The International Olympic Committee and the Media

Preparations for the press for an event the size of the Olympic Games take many years. To handle the ever-growing demands for information from the press, the IOC has a specialized commission whose job it is to provide advice and to give organizing committees the benefit of the their expertise in meeting the expectations of all of the media. The Press Commission deals with matters relating to written, photographic and other media, while the Radio and Television Commission monitors the applications of the exclusive contracts negotiated with radio and television organizations worldwide for coverage of the Games.

With technology evolving at a rapid rate, the Olympic Games have become the mirror of the newest, tested leading edge technology; the Games never serve as a 'live testing ground' for new technologies, because the coverage of the event in the form of text, images and sound, must infallibly reach all parts of the planet.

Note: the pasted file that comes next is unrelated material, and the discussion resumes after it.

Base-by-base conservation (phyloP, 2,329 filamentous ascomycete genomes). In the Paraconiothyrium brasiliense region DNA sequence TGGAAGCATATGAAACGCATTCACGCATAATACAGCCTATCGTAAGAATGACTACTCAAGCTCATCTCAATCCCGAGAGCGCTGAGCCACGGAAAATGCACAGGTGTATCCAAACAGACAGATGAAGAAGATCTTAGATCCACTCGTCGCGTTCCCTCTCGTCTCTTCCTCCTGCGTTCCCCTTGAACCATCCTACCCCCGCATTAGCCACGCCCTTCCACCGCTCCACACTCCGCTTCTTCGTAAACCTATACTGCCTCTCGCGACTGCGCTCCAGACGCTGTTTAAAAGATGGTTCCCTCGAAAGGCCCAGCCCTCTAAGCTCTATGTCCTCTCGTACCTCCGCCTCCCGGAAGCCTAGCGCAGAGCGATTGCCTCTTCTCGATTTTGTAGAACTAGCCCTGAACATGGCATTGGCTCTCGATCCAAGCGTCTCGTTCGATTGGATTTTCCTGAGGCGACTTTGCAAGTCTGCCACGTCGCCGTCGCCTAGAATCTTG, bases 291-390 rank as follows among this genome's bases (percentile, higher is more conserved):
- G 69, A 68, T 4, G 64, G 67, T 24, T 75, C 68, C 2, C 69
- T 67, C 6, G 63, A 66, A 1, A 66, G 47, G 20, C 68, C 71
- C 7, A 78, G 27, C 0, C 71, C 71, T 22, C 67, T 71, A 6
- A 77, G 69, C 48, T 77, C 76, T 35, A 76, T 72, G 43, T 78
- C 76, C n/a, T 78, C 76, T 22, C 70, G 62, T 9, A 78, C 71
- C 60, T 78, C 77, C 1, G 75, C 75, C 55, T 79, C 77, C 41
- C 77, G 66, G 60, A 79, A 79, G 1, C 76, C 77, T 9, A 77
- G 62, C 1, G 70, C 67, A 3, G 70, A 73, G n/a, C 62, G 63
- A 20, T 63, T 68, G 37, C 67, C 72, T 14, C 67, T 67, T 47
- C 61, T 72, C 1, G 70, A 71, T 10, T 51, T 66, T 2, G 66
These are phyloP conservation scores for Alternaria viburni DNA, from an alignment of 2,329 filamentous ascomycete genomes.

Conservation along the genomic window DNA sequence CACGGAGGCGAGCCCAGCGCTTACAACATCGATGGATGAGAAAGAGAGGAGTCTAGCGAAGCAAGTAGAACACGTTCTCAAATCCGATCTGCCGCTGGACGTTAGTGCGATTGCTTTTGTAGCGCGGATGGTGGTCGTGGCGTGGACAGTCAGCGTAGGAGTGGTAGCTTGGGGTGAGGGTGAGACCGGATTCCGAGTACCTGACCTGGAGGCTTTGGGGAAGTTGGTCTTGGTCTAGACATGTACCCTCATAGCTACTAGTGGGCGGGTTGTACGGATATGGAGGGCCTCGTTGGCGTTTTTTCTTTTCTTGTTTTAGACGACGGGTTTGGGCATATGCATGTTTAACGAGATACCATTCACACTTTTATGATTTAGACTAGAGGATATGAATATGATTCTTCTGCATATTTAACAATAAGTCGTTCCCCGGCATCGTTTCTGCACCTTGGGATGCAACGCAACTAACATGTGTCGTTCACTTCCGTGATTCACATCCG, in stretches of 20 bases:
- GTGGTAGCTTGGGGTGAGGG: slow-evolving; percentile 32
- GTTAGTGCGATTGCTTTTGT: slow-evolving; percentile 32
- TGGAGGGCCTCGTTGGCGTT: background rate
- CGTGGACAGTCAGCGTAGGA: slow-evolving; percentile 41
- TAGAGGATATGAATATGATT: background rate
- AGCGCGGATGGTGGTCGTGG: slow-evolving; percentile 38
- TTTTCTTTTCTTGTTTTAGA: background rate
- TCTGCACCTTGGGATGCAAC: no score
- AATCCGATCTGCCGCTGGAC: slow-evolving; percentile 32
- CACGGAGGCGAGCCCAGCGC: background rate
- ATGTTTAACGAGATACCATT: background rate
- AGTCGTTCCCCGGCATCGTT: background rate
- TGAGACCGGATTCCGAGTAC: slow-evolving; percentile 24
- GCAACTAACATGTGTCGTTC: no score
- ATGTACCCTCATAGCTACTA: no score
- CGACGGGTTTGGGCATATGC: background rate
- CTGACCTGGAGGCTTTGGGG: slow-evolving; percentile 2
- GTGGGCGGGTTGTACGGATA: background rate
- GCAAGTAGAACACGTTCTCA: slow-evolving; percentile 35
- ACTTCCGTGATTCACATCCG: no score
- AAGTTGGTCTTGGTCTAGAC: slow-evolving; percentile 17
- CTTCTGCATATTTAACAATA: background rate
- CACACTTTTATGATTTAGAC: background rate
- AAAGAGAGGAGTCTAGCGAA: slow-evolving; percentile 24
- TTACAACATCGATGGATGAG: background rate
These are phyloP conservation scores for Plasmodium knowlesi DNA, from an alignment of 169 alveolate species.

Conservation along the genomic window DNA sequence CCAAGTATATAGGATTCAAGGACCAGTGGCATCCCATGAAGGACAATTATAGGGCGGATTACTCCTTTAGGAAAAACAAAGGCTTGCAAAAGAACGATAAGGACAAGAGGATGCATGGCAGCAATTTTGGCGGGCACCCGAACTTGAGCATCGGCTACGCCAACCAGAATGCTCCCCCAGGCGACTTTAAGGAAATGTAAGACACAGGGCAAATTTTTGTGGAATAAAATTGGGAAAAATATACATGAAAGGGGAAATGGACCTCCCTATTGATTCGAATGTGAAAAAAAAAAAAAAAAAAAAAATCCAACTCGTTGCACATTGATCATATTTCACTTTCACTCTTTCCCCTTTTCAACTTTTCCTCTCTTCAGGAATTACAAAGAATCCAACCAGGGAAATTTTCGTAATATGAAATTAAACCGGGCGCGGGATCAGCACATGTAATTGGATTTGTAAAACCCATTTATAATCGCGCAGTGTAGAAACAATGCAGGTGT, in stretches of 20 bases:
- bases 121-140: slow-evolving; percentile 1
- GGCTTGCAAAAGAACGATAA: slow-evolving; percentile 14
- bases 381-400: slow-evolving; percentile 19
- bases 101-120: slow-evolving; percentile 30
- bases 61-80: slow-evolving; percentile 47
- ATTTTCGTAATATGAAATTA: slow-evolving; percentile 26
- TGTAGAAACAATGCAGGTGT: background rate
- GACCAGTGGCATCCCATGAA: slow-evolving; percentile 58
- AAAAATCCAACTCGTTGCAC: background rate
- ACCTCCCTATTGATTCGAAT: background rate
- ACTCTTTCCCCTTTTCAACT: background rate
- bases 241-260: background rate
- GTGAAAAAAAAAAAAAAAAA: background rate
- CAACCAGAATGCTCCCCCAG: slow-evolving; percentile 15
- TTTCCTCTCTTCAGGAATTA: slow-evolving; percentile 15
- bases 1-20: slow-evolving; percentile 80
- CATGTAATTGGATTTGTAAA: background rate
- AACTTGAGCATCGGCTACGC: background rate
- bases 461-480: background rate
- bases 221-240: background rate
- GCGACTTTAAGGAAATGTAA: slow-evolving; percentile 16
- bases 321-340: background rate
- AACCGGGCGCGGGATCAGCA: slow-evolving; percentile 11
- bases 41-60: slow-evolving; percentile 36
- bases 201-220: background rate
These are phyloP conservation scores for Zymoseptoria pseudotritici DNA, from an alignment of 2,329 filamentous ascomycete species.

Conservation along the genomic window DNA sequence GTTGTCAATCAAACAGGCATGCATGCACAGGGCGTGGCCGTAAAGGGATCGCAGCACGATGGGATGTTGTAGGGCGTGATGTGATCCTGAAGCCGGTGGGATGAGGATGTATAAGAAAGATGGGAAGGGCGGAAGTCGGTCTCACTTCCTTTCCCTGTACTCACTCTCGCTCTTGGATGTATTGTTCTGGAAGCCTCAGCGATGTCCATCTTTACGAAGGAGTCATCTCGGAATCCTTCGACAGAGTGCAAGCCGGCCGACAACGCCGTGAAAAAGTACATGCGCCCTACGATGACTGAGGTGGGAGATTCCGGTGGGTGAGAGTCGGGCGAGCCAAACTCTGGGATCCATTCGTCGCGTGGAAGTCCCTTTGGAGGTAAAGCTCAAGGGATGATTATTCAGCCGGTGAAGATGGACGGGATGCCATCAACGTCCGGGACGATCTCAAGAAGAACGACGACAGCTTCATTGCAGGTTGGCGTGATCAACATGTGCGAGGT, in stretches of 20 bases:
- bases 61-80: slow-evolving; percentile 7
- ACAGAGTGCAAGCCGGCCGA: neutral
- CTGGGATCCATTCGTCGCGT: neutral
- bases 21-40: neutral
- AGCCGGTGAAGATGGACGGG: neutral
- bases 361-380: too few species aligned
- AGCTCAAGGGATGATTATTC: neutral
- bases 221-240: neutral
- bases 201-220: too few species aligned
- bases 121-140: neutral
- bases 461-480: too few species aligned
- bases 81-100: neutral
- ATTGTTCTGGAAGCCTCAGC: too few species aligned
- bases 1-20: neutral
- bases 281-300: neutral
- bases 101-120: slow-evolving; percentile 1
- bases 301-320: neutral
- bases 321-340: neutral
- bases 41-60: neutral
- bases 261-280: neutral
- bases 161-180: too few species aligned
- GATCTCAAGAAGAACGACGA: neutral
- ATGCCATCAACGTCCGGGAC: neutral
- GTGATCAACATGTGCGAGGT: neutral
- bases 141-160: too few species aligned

A range of new applications has been taken up by the IOC, to the benefit of media representatives worldwide. These include High Definition Television, which enables images to be transmitted with extraordinary fidelity; digital sound, which allows flawless reproduction of sound elements; computer-generated photographs, which create images without recourse to the medium of film; instantaneous text transmission via worldwide computer networks; and instantaneous global transmission of text, sound, images and data using communication satellites.

The IOC's own data processing system is based on an IBM AS400 environment. It collects, processes and archives all the information needed to keep a complete record of the Olympic movement. This information can be handled in any medium - text, images and sound.

Olympic information is made available to a wide range of users, from journalists, press agencies and television companies to researchers and the general public. There is constant communication between the IOC system and the international press agencies, allowing the Committee to select from over 4,000 despatches on Olympic subjects which are then used to make up the daily press review.